Growing Sci Fi Market a Perfect Fit
for Jobless Techies, Author Says
Computer engineers and computer scientists have been one of the hardest hit professions in this economic slump. For all their technical prowess, their jobless rates climbed quickly early in the recession compared to other professionals, according to the Bureau of Labor Statistics.
But interestingly, while the computer geeks were losing jobs, science fiction novels were gaining fans.
“It’s one of the fastest growing e-book categories,” says Jim Milliot, co-editorial director at Publishers Weekly.
A 2010 Harris Poll found more people (79 percent) are reading books. The bigger surprise? More than a quarter of fiction readers opt for science fiction. That’s a big number for a genre once considered the realm of a lonely minority.
“If the economy boils down to supply and demand, that’s good news for all those jobless computer pros,’’ says Paul Dorset, author of “New Blood: Melrose, Part 1” (PaulDorset.com). A longtime computing professional, he incorporates a lot of the edgy tech elements so popular in science fiction into his work.
“Who can drive a plausible sci fi tale better than someone who knows their bytes from their zygotes?” he says.
For techies still looking for work, or working outside their field, writing science fiction is a novel creative outlet – and “just possibly a money-maker,” Dorset says.
“Take an imaginative mind, apply boundaries around what could be technically possible, and you’ve got the framework for a story with all kinds of possibilities.”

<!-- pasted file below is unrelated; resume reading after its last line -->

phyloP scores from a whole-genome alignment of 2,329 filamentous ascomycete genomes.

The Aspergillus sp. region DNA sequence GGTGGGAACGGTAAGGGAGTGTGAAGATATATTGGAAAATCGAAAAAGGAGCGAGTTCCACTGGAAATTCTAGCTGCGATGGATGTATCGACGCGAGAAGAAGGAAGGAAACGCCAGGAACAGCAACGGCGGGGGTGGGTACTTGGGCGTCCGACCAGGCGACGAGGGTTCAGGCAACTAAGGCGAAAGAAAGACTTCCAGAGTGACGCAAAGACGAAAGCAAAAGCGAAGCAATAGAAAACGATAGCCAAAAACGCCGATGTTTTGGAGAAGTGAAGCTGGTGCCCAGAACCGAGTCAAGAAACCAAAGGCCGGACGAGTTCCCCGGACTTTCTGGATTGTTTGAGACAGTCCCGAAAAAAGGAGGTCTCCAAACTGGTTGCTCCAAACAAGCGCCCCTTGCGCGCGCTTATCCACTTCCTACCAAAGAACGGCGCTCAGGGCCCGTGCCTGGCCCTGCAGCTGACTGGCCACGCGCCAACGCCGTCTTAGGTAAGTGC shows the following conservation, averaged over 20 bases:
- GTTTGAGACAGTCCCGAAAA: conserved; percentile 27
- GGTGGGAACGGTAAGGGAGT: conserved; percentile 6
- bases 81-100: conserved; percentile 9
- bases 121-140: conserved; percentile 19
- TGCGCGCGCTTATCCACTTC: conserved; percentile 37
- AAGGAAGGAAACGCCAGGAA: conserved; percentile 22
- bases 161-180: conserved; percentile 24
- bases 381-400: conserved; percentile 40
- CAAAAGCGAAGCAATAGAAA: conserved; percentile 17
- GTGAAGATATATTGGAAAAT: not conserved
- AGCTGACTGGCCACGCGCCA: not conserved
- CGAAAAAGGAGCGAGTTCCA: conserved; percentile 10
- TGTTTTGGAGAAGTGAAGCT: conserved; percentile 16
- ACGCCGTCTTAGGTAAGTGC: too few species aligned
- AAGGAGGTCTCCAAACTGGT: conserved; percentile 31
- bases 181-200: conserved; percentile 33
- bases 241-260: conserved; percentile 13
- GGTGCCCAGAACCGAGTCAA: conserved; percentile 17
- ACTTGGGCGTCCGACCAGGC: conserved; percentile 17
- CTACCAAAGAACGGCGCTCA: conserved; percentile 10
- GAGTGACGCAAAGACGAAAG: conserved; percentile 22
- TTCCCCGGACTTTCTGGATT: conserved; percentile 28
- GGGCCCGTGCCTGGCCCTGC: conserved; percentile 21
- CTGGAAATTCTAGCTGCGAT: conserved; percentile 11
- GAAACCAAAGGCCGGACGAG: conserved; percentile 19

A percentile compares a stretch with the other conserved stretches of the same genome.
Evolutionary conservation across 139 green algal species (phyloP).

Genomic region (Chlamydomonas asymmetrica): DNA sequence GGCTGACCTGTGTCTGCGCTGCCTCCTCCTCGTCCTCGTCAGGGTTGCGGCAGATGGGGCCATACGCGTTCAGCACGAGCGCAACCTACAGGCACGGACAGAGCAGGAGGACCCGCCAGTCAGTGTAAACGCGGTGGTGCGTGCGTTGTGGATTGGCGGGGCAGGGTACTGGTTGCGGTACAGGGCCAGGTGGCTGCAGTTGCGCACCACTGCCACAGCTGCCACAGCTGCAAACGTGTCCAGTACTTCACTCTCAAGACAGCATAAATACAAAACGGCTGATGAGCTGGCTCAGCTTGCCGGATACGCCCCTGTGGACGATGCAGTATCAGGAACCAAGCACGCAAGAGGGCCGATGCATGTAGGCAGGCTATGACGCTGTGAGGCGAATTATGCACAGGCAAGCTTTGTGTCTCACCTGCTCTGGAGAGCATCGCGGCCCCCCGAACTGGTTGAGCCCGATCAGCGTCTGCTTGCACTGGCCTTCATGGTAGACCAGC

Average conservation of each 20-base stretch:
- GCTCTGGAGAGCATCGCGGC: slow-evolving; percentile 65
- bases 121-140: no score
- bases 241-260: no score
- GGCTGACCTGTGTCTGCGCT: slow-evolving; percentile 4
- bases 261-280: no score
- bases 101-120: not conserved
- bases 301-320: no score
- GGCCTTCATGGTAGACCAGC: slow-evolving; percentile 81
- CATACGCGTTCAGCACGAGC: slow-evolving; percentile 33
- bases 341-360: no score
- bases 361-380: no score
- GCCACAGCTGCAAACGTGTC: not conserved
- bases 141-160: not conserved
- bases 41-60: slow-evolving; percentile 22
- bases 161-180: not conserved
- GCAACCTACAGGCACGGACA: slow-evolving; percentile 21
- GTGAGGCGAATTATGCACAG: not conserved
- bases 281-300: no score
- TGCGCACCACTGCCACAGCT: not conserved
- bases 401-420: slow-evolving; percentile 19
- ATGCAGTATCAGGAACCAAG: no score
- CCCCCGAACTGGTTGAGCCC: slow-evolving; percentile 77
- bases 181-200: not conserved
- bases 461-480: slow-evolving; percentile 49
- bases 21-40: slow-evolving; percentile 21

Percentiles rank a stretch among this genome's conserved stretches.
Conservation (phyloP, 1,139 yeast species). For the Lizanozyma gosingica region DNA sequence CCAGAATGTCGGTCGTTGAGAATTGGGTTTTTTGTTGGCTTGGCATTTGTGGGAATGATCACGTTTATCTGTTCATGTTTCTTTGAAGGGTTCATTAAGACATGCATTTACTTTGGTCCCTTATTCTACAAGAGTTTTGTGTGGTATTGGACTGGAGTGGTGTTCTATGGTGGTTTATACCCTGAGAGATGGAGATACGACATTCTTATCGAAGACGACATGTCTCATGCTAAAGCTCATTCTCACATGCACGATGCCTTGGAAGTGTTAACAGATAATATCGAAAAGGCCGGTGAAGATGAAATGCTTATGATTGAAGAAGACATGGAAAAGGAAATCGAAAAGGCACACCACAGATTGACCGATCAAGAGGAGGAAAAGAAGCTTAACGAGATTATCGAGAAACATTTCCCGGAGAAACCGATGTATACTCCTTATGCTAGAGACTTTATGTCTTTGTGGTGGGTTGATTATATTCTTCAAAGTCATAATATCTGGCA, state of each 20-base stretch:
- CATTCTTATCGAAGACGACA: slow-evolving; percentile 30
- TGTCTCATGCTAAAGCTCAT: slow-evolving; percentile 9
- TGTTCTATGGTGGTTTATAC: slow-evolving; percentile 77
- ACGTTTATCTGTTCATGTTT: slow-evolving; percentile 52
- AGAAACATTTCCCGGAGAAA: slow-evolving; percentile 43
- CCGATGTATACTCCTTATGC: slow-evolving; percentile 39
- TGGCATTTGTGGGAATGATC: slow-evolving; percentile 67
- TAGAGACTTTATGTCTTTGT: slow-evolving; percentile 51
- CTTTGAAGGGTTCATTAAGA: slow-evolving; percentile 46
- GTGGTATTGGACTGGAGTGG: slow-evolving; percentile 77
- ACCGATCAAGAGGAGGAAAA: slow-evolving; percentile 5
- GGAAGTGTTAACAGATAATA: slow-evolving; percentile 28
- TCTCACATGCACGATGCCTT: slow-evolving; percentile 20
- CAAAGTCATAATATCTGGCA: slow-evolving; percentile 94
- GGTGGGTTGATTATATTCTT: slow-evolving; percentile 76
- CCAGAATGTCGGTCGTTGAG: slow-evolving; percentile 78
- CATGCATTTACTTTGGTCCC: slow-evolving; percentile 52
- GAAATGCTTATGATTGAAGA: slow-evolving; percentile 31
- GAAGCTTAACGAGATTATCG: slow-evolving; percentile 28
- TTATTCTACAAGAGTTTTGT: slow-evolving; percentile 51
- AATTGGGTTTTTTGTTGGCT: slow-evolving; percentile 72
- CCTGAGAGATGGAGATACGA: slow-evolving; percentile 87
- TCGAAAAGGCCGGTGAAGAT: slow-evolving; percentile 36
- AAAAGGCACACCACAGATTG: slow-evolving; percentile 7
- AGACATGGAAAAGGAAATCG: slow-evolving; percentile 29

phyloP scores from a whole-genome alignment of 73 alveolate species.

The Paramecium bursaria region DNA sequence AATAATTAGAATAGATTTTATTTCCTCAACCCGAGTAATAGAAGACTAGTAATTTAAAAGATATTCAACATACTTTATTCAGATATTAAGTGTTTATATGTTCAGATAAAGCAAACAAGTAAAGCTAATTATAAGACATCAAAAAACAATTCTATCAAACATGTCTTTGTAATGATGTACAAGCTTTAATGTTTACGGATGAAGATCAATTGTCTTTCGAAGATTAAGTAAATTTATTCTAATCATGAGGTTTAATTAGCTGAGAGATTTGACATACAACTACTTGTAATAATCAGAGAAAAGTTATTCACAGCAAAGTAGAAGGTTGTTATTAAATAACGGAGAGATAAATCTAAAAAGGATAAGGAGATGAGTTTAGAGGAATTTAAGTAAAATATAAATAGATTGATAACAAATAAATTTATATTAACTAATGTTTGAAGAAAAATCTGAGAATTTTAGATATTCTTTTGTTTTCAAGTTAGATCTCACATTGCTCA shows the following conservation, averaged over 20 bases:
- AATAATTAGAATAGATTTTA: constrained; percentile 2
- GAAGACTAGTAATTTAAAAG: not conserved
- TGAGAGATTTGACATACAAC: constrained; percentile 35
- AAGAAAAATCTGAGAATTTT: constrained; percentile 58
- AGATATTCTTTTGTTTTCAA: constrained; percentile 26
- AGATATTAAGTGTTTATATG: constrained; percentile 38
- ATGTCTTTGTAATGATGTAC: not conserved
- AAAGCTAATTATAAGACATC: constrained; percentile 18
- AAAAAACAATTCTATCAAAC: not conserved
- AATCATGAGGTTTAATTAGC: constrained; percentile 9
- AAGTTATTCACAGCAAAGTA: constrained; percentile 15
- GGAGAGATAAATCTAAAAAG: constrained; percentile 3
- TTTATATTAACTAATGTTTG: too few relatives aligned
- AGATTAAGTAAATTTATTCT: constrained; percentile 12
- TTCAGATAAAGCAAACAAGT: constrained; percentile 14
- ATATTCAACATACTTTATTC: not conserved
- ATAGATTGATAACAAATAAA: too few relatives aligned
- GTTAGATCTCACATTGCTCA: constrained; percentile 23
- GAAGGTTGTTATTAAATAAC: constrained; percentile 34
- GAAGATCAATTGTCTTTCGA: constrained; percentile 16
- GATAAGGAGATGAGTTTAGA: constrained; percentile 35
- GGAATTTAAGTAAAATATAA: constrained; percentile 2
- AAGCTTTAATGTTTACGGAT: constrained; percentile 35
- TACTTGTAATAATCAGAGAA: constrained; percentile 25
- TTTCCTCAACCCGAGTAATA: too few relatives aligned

“New Blood” is about a para-psychic corporate climber, Beau Tempest, at cutting-edge Zygote Technologies in the heart of the Washington-Oregon Silicon Forest. Relationships are at the heart of the story (although they tend to be short-lived when Beau gets excited), but the work at Zygote, which develops new technologies, is a strong – and dark – undercurrent.
“I’ve worked in technology for 30-plus years and I still work in it, currently as a consultant for T-Mobile, so it’s not hard for me to come up with very sinister, but believable, scenarios of what could be developed,” Dorset says.
His continuing work in the field helps him stay up-to-date. Lucy, a central character in the book, works at Nyble Storage, a company that writes cloud backup services.
“That’s something that’s been evolving the last three or four years – storing files on the Internet so they’re instantly accessible from anywhere in the world,” Dorset says.
Likewise, having worked with many large corporations, he can create believable scenes involving layoffs, power jockeying and grousing among workers.
“The dialogue is natural because it comes from conversations and exchanges I’ve been absorbing for decades,” Dorset says. “I may not be able to write great dialogue for workers in a restaurant, but I know what people are talking about in big tech companies!”
While Dorset began writing to satisfy a personal passion several years ago – “New Blood” is his eighth published novel – he says any laid-off worker can bring a special knowledge to his or her own novel.
“All of us, if we’ve worked in businesses for years, have elements we can use to make a story more believable,” he says. “We can use that experience to round off and enhance any rough edges.”
For restless computer engineers eager for a new creative challenge, the boom in science fiction could be just the ticket.
“Everyone is looking to escape for a bit,” Dorset says. “And who better than a seasoned technology worker to create a virtual world to escape into?”
About Paul Dorset
Paul Dorset is a father of five who lives in the Silicon Forest – Seattle, Wash. He has worked as a computer consultant for more than 30 years. His previous publications include fantasy novels for ages 12-plus and how-to books for adults. The second book in his Melrose trilogy is due to publish in 2012.